Bessemer (1888-1892) was one of many small towns that grew quickly in late nineteenth century Wyoming. Early explorers and traders had discovered crude oil seeping to the surface of the ground in this area. One nearby oil spring drew the attention of investors. The Wyoming Improvement Company, a Nebraska corporation, funded a bridge across the North Platte at this location to serve the needs of settlers, and sought the extension of the Fremont, Elkhorn, and Missouri Valley railroad to this point from Casper. Two oil wells were drilled near Bessemer town, which was promoted by its developers as the "Queen City of the West."
As Wyoming grew toward statehood, the seat of government in Natrona County became an election contest between Casper, twelve miles east, and Bessemer, whose platted site was less than one mile west of this location. When the ballots were counted on April 8, 1890, each town had cast more votes than there were citizens in either community. To resolve the issue, the newly appointed county commissioners, under Chairman Bryant Brooks, voted to hold their meetings in Casper, thereby giving it the title of County seat.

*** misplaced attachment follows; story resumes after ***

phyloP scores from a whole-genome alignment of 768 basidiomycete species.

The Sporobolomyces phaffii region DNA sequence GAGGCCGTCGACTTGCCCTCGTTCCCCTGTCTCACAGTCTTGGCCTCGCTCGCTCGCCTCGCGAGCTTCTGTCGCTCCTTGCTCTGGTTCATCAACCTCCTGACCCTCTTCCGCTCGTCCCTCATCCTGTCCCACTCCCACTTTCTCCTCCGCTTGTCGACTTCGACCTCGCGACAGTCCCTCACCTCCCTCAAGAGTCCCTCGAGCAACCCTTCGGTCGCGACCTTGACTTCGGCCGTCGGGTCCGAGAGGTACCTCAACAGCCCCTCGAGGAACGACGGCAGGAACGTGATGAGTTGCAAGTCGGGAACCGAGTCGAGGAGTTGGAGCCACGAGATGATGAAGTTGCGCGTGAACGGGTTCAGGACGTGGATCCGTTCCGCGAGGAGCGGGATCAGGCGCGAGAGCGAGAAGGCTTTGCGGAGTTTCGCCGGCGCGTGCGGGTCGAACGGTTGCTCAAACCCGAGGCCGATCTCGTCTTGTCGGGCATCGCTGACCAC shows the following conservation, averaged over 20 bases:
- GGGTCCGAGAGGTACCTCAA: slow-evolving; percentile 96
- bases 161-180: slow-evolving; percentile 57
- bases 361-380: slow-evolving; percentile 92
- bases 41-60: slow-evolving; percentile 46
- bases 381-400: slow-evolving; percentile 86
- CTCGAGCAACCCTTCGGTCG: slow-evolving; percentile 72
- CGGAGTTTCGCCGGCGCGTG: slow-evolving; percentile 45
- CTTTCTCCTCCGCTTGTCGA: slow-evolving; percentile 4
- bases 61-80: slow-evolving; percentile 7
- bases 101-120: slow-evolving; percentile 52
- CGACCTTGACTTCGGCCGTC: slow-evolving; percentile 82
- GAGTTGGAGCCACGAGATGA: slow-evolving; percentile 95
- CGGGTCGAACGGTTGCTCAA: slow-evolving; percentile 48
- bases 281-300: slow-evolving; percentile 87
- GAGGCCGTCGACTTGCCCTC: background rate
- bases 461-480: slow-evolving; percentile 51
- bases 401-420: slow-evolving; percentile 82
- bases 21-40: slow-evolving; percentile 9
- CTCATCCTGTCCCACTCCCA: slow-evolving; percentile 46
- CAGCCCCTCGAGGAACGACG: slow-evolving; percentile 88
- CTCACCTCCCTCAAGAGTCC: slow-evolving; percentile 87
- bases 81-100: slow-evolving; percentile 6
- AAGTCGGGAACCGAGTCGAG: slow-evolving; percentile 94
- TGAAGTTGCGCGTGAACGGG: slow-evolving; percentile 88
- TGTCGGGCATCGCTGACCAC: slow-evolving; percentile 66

Bessemer's founders went on to positions of distinction in government, ranching, and the petroleum industry. Today the only enduring feature of the town is its name, borrowed from Sir Henry Bessemer (1813-1898), the British creator of a process that rendered steel from pig iron. His ingenuity inspired Americans who were sustaining their own industrial revolution. A handful of such men and women planted their dreams for a while near this bend in the river, and helped raise Wyoming in the bargain.